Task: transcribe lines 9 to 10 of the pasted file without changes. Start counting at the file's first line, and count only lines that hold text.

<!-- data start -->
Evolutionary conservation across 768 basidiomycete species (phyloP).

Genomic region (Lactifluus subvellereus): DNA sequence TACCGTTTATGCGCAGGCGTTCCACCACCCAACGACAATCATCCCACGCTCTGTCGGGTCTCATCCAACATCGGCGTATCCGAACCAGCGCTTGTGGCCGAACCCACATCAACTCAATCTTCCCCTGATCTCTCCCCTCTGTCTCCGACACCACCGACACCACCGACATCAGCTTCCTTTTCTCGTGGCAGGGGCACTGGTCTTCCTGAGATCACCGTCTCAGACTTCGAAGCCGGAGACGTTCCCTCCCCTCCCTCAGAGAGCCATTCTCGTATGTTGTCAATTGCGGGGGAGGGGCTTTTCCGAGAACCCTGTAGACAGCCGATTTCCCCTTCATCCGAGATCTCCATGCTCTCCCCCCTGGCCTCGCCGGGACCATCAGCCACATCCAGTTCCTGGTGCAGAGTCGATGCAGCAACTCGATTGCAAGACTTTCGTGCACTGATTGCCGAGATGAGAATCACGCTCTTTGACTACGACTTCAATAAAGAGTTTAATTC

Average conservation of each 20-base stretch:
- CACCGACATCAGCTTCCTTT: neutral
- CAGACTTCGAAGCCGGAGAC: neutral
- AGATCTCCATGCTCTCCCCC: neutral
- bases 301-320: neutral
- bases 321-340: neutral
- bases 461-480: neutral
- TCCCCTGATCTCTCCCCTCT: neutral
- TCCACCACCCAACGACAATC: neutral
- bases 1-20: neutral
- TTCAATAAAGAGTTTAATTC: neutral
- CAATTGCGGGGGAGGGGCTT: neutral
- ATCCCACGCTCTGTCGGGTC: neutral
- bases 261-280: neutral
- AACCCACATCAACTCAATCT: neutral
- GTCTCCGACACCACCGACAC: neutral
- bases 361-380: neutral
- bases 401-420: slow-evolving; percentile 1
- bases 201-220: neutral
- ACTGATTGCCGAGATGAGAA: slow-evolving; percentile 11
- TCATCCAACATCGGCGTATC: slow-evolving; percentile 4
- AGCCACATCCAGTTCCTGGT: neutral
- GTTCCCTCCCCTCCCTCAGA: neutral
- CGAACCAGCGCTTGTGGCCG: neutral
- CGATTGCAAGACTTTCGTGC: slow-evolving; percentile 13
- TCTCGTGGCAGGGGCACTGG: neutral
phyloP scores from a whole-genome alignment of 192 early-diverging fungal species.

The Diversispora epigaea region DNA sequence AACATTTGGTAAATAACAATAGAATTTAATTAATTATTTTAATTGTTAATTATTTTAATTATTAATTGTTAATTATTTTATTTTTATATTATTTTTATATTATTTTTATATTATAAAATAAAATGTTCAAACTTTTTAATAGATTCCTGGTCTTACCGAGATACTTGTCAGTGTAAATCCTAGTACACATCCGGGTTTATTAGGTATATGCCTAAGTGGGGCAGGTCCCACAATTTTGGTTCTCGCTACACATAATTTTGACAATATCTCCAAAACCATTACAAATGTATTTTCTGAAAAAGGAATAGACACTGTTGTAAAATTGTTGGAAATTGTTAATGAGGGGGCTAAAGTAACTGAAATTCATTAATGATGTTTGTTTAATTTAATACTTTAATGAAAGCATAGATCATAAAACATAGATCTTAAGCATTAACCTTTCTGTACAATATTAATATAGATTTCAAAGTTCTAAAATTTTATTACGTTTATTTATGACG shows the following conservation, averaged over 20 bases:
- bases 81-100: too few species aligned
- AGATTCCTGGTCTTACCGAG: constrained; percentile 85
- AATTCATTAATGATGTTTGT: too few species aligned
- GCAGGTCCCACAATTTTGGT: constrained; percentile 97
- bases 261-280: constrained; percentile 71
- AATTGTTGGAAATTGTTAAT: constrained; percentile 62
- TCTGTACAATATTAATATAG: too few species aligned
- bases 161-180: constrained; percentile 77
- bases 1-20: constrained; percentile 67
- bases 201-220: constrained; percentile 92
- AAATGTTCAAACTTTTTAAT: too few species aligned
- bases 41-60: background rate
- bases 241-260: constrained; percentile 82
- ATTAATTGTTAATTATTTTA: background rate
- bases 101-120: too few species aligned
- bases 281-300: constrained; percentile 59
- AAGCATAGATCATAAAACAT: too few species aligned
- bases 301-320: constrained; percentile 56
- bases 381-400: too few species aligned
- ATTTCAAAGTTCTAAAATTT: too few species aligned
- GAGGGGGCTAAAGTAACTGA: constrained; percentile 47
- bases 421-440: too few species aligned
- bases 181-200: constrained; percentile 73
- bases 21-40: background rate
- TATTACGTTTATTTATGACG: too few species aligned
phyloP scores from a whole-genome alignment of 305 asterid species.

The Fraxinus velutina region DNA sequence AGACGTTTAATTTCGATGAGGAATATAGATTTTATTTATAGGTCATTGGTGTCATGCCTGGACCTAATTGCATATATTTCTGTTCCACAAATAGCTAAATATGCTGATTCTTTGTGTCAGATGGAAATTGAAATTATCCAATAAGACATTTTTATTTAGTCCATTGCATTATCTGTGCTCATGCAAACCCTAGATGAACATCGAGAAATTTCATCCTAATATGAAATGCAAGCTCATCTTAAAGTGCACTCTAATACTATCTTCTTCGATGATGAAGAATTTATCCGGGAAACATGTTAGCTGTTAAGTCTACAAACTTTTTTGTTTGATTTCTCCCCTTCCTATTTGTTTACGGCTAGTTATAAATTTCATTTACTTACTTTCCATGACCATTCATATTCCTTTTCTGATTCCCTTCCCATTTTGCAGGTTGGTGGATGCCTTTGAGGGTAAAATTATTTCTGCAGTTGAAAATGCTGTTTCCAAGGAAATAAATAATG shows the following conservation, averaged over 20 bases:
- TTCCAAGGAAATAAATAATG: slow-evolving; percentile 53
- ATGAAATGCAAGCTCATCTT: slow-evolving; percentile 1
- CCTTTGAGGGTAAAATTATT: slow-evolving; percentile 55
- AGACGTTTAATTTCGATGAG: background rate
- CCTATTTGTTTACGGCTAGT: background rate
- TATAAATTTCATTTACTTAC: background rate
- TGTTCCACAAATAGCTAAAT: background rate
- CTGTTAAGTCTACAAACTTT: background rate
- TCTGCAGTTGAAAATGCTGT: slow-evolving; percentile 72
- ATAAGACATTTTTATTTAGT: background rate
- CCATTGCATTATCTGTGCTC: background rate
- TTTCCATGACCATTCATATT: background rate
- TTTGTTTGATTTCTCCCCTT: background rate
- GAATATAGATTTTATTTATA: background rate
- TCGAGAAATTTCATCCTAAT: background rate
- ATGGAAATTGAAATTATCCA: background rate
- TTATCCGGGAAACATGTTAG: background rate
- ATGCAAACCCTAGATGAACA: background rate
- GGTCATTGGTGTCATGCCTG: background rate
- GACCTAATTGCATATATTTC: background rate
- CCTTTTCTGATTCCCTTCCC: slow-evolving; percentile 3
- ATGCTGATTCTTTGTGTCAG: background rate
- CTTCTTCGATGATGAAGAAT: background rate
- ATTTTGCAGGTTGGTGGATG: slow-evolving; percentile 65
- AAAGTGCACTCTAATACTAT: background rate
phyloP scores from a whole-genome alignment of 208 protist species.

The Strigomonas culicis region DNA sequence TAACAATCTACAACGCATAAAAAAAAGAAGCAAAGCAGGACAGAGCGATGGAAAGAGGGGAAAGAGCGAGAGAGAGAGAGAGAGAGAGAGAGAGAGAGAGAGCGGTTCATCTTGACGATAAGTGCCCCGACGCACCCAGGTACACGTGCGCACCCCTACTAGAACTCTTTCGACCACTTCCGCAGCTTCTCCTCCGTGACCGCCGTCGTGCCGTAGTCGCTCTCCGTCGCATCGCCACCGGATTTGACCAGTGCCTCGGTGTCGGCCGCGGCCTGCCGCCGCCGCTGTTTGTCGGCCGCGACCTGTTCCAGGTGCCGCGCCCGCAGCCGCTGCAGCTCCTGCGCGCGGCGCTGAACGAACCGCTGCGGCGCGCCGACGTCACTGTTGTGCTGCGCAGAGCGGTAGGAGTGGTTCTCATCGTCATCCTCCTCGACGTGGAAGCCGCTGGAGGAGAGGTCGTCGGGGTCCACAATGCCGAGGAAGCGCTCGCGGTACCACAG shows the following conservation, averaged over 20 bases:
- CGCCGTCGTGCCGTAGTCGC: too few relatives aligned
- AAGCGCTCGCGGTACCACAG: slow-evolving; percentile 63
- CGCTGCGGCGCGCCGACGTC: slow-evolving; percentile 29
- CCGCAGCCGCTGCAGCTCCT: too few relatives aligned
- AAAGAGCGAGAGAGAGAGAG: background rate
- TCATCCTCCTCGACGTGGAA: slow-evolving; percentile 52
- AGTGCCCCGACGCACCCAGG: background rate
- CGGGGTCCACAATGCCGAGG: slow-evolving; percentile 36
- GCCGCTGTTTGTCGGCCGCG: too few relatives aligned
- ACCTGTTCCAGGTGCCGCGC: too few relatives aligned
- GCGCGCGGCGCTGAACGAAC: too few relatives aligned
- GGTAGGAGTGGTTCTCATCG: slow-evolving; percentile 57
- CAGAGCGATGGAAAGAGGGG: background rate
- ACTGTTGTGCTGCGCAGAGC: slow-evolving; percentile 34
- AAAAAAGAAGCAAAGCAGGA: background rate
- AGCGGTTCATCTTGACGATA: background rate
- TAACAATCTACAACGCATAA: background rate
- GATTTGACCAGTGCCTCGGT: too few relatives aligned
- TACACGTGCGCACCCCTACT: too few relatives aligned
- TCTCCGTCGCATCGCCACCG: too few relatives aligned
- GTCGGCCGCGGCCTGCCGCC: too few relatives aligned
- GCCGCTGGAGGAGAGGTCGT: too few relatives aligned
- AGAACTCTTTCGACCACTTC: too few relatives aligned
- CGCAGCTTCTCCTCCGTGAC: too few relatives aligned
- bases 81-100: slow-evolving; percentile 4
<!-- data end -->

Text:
- bases 461-480: neutral
- TCCCCTGATCTCTCCCCTCT: neutral